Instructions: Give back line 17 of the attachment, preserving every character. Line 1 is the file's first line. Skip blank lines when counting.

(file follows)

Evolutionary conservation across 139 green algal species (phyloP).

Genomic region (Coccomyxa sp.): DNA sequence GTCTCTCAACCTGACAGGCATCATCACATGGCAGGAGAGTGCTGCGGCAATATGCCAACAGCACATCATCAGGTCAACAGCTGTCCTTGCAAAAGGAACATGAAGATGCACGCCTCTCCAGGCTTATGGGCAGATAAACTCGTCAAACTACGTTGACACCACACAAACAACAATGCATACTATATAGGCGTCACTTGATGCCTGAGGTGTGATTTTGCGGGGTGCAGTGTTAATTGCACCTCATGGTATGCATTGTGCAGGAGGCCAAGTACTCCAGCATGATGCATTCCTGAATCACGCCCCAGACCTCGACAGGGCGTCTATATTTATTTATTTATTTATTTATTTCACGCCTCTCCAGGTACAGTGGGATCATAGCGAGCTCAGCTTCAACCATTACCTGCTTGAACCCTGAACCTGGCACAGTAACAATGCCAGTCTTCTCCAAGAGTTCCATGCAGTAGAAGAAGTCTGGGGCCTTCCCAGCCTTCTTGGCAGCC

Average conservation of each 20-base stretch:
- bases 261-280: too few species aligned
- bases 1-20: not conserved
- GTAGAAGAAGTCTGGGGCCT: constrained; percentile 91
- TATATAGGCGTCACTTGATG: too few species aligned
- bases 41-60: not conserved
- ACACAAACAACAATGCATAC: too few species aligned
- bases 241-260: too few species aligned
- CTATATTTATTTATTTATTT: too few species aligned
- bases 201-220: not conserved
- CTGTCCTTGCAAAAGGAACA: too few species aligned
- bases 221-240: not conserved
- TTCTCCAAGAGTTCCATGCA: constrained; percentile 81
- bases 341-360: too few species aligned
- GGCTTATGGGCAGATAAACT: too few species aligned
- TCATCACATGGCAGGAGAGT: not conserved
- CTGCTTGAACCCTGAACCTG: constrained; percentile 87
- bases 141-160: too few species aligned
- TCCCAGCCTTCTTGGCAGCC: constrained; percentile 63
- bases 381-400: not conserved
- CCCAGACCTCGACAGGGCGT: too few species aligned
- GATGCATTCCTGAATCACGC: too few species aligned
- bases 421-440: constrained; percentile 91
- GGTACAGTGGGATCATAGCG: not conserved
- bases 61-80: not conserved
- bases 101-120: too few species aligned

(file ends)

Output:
- GGCTTATGGGCAGATAAACT: too few species aligned